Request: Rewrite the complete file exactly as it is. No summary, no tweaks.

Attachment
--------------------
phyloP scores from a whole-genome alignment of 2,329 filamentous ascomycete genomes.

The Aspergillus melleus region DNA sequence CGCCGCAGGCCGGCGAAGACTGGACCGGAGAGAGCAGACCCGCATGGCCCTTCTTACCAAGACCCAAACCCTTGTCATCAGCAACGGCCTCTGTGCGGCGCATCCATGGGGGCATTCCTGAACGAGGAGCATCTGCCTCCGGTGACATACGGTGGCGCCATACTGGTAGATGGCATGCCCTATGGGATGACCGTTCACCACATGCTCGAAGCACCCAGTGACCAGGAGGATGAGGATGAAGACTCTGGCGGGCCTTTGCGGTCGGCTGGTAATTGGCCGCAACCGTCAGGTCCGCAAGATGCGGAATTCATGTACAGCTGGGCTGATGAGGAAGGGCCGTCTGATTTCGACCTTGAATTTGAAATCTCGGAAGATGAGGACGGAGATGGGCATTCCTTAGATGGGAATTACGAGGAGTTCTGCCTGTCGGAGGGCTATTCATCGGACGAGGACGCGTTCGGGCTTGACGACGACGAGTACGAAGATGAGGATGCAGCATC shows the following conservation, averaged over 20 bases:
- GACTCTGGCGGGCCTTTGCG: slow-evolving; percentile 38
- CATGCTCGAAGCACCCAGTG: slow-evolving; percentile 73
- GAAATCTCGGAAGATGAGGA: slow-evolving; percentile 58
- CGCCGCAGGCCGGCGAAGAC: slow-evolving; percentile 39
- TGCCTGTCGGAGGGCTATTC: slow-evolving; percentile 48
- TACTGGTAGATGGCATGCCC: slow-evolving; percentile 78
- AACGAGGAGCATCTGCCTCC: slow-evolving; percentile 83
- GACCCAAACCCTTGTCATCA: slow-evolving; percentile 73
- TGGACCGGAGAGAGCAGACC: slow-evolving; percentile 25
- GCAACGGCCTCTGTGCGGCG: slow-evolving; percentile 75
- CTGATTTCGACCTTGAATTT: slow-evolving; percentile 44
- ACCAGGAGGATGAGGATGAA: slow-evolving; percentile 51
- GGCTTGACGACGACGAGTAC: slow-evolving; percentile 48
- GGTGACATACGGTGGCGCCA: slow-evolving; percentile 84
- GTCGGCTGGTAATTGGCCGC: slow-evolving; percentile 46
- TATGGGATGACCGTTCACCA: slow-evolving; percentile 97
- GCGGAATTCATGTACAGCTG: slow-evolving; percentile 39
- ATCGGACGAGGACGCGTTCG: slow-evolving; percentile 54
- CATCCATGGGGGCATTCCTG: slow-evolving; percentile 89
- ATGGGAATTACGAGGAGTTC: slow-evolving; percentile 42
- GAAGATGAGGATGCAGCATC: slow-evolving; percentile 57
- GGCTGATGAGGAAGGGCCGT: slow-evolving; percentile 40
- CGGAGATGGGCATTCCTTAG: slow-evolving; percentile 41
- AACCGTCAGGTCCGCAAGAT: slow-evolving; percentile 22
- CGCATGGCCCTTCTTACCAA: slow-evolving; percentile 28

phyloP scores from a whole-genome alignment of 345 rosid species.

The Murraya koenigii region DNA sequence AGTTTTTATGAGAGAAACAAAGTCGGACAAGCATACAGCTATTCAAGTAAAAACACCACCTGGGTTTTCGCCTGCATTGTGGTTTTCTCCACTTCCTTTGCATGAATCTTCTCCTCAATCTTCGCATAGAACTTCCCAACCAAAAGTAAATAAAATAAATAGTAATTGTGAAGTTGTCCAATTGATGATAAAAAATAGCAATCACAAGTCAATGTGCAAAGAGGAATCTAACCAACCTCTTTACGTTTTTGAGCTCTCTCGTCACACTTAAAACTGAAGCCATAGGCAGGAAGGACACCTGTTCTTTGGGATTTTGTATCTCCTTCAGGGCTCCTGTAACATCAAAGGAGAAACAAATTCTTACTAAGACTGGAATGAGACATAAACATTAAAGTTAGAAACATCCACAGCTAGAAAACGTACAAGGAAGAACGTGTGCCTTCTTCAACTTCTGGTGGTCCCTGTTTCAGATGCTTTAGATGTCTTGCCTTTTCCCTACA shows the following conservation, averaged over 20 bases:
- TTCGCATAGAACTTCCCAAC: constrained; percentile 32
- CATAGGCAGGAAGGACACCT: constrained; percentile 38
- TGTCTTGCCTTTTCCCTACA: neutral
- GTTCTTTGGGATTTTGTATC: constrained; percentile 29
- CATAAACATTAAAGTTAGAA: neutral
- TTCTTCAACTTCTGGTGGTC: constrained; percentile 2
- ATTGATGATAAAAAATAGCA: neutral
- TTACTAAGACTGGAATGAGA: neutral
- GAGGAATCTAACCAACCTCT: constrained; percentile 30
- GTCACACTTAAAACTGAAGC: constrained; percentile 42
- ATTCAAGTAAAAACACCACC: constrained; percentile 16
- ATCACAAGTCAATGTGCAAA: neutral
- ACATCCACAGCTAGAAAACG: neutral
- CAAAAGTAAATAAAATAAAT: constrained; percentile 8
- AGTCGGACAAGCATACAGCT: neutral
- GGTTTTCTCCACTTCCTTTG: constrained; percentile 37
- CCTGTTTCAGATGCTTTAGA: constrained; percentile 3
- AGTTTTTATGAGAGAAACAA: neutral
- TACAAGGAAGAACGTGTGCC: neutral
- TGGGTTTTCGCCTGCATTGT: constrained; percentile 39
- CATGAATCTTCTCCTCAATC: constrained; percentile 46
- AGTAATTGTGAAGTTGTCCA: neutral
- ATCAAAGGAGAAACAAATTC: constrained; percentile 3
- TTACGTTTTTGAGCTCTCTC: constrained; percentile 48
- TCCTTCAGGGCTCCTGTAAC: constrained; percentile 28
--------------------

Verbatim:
phyloP scores from a whole-genome alignment of 2,329 filamentous ascomycete genomes.

The Aspergillus melleus region DNA sequence CGCCGCAGGCCGGCGAAGACTGGACCGGAGAGAGCAGACCCGCATGGCCCTTCTTACCAAGACCCAAACCCTTGTCATCAGCAACGGCCTCTGTGCGGCGCATCCATGGGGGCATTCCTGAACGAGGAGCATCTGCCTCCGGTGACATACGGTGGCGCCATACTGGTAGATGGCATGCCCTATGGGATGACCGTTCACCACATGCTCGAAGCACCCAGTGACCAGGAGGATGAGGATGAAGACTCTGGCGGGCCTTTGCGGTCGGCTGGTAATTGGCCGCAACCGTCAGGTCCGCAAGATGCGGAATTCATGTACAGCTGGGCTGATGAGGAAGGGCCGTCTGATTTCGACCTTGAATTTGAAATCTCGGAAGATGAGGACGGAGATGGGCATTCCTTAGATGGGAATTACGAGGAGTTCTGCCTGTCGGAGGGCTATTCATCGGACGAGGACGCGTTCGGGCTTGACGACGACGAGTACGAAGATGAGGATGCAGCATC shows the following conservation, averaged over 20 bases:
- GACTCTGGCGGGCCTTTGCG: slow-evolving; percentile 38
- CATGCTCGAAGCACCCAGTG: slow-evolving; percentile 73
- GAAATCTCGGAAGATGAGGA: slow-evolving; percentile 58
- CGCCGCAGGCCGGCGAAGAC: slow-evolving; percentile 39
- TGCCTGTCGGAGGGCTATTC: slow-evolving; percentile 48
- TACTGGTAGATGGCATGCCC: slow-evolving; percentile 78
- AACGAGGAGCATCTGCCTCC: slow-evolving; percentile 83
- GACCCAAACCCTTGTCATCA: slow-evolving; percentile 73
- TGGACCGGAGAGAGCAGACC: slow-evolving; percentile 25
- GCAACGGCCTCTGTGCGGCG: slow-evolving; percentile 75
- CTGATTTCGACCTTGAATTT: slow-evolving; percentile 44
- ACCAGGAGGATGAGGATGAA: slow-evolving; percentile 51
- GGCTTGACGACGACGAGTAC: slow-evolving; percentile 48
- GGTGACATACGGTGGCGCCA: slow-evolving; percentile 84
- GTCGGCTGGTAATTGGCCGC: slow-evolving; percentile 46
- TATGGGATGACCGTTCACCA: slow-evolving; percentile 97
- GCGGAATTCATGTACAGCTG: slow-evolving; percentile 39
- ATCGGACGAGGACGCGTTCG: slow-evolving; percentile 54
- CATCCATGGGGGCATTCCTG: slow-evolving; percentile 89
- ATGGGAATTACGAGGAGTTC: slow-evolving; percentile 42
- GAAGATGAGGATGCAGCATC: slow-evolving; percentile 57
- GGCTGATGAGGAAGGGCCGT: slow-evolving; percentile 40
- CGGAGATGGGCATTCCTTAG: slow-evolving; percentile 41
- AACCGTCAGGTCCGCAAGAT: slow-evolving; percentile 22
- CGCATGGCCCTTCTTACCAA: slow-evolving; percentile 28

phyloP scores from a whole-genome alignment of 345 rosid species.

The Murraya koenigii region DNA sequence AGTTTTTATGAGAGAAACAAAGTCGGACAAGCATACAGCTATTCAAGTAAAAACACCACCTGGGTTTTCGCCTGCATTGTGGTTTTCTCCACTTCCTTTGCATGAATCTTCTCCTCAATCTTCGCATAGAACTTCCCAACCAAAAGTAAATAAAATAAATAGTAATTGTGAAGTTGTCCAATTGATGATAAAAAATAGCAATCACAAGTCAATGTGCAAAGAGGAATCTAACCAACCTCTTTACGTTTTTGAGCTCTCTCGTCACACTTAAAACTGAAGCCATAGGCAGGAAGGACACCTGTTCTTTGGGATTTTGTATCTCCTTCAGGGCTCCTGTAACATCAAAGGAGAAACAAATTCTTACTAAGACTGGAATGAGACATAAACATTAAAGTTAGAAACATCCACAGCTAGAAAACGTACAAGGAAGAACGTGTGCCTTCTTCAACTTCTGGTGGTCCCTGTTTCAGATGCTTTAGATGTCTTGCCTTTTCCCTACA shows the following conservation, averaged over 20 bases:
- TTCGCATAGAACTTCCCAAC: constrained; percentile 32
- CATAGGCAGGAAGGACACCT: constrained; percentile 38
- TGTCTTGCCTTTTCCCTACA: neutral
- GTTCTTTGGGATTTTGTATC: constrained; percentile 29
- CATAAACATTAAAGTTAGAA: neutral
- TTCTTCAACTTCTGGTGGTC: constrained; percentile 2
- ATTGATGATAAAAAATAGCA: neutral
- TTACTAAGACTGGAATGAGA: neutral
- GAGGAATCTAACCAACCTCT: constrained; percentile 30
- GTCACACTTAAAACTGAAGC: constrained; percentile 42
- ATTCAAGTAAAAACACCACC: constrained; percentile 16
- ATCACAAGTCAATGTGCAAA: neutral
- ACATCCACAGCTAGAAAACG: neutral
- CAAAAGTAAATAAAATAAAT: constrained; percentile 8
- AGTCGGACAAGCATACAGCT: neutral
- GGTTTTCTCCACTTCCTTTG: constrained; percentile 37
- CCTGTTTCAGATGCTTTAGA: constrained; percentile 3
- AGTTTTTATGAGAGAAACAA: neutral
- TACAAGGAAGAACGTGTGCC: neutral
- TGGGTTTTCGCCTGCATTGT: constrained; percentile 39
- CATGAATCTTCTCCTCAATC: constrained; percentile 46
- AGTAATTGTGAAGTTGTCCA: neutral
- ATCAAAGGAGAAACAAATTC: constrained; percentile 3
- TTACGTTTTTGAGCTCTCTC: constrained; percentile 48
- TCCTTCAGGGCTCCTGTAAC: constrained; percentile 28